A few months ago, my parent’s house was broken into.
A man had smashed a rock through the basement window and argued with my mother while she was inside, a terrifying experience that has her up late at night and my father at the ready with a baseball bat at the slightest noise.
While this wasn’t the first time they had something broken into, or stolen, they have become increasingly concerned about the amount of crime in their neighbourhood, especially after a safe injection site opened within a block from their house.
After 20 years of living in the neighbourhood, raising three children who were free to roam the streets with little concern, they aren’t monsters for sharing their experiences and noticing a change taking place.
According to a Statistics Canada report, neighbourhoods that don’t share common values and don’t know or help each other and have less social control are associated with higher levels of crime.
Although a safe injection site is not the same as the housing Kelowna is providing for its homeless, it is concerning for local residents if something changes in a neighbourhood, especially when it’s regarding the safety and well-being of its residents.
NIMBY-ism aside, the city should be addressing these concerns, and providing residents with information and reassurances about why the complexes are going where they are, and how building a community actually decreases crime.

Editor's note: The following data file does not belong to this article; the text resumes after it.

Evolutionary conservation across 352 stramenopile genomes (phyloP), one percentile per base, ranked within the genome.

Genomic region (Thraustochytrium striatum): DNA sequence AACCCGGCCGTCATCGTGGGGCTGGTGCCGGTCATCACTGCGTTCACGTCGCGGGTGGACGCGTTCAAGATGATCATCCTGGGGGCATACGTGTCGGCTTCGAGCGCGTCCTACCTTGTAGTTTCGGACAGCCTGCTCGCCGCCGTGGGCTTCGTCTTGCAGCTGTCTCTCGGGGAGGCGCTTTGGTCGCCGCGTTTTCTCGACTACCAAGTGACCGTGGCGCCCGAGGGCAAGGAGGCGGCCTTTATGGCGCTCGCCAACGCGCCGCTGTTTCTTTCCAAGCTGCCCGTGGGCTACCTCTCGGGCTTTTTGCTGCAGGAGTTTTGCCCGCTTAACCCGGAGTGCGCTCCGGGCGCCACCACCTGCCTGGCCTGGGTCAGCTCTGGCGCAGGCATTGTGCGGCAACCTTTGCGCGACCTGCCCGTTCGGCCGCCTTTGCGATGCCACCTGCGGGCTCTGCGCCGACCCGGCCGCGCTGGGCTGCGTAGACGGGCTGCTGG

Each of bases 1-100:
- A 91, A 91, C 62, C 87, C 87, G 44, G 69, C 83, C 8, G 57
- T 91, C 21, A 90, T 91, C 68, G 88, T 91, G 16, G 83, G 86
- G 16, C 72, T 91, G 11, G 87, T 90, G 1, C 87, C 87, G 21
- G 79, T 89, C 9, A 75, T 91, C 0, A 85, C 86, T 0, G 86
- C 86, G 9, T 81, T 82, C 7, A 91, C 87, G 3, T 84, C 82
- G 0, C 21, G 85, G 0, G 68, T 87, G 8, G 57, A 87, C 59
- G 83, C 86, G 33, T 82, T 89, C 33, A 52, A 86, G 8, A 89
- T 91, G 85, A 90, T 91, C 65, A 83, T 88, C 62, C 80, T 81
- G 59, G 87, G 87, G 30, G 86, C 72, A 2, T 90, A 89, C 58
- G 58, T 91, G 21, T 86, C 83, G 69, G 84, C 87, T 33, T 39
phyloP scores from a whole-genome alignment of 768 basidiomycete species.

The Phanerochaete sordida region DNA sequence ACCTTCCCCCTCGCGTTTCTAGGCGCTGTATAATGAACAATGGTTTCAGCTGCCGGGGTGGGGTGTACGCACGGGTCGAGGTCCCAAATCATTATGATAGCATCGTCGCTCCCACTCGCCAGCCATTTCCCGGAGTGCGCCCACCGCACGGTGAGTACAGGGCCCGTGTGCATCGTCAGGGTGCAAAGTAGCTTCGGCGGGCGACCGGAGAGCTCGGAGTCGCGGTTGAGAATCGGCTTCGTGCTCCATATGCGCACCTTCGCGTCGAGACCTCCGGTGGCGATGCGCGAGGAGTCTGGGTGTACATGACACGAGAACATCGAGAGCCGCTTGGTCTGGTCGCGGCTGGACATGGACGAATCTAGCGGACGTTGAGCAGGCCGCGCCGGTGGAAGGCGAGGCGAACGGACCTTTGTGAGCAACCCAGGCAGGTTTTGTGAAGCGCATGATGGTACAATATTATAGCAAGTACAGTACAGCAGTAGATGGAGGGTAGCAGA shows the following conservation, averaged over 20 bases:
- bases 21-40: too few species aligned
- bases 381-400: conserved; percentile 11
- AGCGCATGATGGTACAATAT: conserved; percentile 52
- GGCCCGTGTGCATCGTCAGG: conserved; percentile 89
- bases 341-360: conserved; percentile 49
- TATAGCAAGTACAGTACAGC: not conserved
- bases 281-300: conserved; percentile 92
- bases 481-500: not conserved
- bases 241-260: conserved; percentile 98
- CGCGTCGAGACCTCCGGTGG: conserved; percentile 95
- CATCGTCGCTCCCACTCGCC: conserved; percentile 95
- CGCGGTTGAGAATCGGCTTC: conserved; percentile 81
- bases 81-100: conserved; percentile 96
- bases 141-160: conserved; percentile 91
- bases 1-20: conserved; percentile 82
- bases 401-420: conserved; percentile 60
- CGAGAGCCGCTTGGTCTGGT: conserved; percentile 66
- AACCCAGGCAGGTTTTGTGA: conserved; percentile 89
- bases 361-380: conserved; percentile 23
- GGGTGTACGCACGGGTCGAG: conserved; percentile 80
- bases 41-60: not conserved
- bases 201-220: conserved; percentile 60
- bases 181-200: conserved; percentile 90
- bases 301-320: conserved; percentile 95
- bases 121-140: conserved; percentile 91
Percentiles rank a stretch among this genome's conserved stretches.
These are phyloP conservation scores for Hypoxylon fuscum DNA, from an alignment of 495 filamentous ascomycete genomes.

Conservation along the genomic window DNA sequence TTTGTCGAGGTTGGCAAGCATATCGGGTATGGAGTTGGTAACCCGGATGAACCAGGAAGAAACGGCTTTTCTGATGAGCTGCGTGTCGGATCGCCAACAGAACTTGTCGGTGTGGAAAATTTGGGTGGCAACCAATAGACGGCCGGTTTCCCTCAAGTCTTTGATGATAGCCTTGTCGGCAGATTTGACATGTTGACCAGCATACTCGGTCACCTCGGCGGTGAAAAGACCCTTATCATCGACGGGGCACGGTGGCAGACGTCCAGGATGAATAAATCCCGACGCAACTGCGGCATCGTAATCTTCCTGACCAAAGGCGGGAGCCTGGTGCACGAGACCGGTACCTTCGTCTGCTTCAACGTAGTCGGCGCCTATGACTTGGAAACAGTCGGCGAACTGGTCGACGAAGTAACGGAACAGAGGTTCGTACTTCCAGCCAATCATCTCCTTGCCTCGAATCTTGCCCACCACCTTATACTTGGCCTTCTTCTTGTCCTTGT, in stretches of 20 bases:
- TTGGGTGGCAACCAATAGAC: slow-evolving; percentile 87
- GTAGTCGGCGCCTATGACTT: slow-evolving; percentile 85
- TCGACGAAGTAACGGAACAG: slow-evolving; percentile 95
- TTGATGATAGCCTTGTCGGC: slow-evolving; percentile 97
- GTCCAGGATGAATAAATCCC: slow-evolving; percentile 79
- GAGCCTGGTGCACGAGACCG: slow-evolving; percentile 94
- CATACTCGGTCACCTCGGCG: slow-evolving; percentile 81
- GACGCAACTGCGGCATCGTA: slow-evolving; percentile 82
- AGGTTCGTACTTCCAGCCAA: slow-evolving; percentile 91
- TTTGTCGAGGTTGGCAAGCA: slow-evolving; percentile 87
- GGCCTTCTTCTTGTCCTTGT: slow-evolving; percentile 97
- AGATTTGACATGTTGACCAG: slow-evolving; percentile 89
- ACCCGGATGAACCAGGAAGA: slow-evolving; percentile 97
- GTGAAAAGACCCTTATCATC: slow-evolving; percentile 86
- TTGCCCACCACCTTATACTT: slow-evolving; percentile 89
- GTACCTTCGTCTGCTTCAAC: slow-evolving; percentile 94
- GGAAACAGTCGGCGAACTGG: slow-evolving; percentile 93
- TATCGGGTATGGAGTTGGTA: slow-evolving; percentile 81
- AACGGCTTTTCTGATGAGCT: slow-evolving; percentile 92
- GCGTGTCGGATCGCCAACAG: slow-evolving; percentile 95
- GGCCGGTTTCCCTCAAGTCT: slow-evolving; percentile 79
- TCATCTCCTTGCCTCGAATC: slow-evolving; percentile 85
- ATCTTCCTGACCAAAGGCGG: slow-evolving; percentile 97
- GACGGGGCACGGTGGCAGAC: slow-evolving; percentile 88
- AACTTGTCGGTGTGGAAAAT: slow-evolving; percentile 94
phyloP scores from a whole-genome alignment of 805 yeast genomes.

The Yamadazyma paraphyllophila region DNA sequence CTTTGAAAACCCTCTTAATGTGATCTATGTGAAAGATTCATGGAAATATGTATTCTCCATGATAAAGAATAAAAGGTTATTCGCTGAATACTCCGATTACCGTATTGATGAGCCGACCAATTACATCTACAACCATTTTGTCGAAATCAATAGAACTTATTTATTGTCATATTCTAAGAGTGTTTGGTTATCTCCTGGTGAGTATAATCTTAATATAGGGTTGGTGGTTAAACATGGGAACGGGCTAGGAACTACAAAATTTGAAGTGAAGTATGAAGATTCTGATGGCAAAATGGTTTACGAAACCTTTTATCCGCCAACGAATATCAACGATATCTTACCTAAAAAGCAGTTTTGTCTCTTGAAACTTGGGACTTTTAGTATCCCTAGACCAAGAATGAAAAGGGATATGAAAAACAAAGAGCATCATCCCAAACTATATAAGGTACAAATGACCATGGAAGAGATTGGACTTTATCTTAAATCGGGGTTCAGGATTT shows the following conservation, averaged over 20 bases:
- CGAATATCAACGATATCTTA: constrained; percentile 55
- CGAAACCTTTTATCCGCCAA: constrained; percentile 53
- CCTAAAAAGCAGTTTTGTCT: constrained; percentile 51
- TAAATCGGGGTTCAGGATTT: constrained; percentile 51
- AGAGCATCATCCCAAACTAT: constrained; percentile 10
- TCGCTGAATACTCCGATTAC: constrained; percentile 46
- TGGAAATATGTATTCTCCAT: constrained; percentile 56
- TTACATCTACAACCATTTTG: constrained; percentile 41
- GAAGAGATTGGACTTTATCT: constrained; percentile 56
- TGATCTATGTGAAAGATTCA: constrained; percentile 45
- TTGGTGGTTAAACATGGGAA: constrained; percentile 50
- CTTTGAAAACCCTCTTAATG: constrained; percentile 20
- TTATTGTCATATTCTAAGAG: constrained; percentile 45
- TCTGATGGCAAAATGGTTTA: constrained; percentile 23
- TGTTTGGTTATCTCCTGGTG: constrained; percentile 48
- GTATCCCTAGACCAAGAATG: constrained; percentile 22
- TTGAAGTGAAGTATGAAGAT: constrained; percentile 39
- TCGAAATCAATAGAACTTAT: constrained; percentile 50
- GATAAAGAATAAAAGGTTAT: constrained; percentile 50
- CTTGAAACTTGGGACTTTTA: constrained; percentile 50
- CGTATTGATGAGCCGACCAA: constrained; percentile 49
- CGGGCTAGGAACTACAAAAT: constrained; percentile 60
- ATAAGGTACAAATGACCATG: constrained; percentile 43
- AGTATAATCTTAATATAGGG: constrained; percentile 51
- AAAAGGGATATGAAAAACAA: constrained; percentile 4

These complexes have security on site, provide food, housing and access to resources for its clients.
Medicine Hat, Alta. has been touting how it has alleviated homelessness from its city for years. The project, which Kelowna’s homeless strategy is modelled after, has been successful in reducing hospital visits, incarceration and the time spent in shelters, according to the Medicine Hat News.
In June, the city’s program to tackle homelessness is moving towards more advanced support for its clients, and said it now is down-sizing its housing first service because it’s no longer needed.
A formerly homeless woman who spent time travelling back and forth from Kelowna to Victoria said she was able to change her life when she was able to have her own apartment, and was able to separate herself from areas with high drug use.
These are the conversations the community needs for projects like Agassiz Road, for people who were quick to point fingers to crime.
My parents were also not consulted prior to the opening of the safe injection site. I point to the municipalities (and in Port Alberni’s safe injection site case: VIHA), as they should be doing a better job informing and listening to their residents.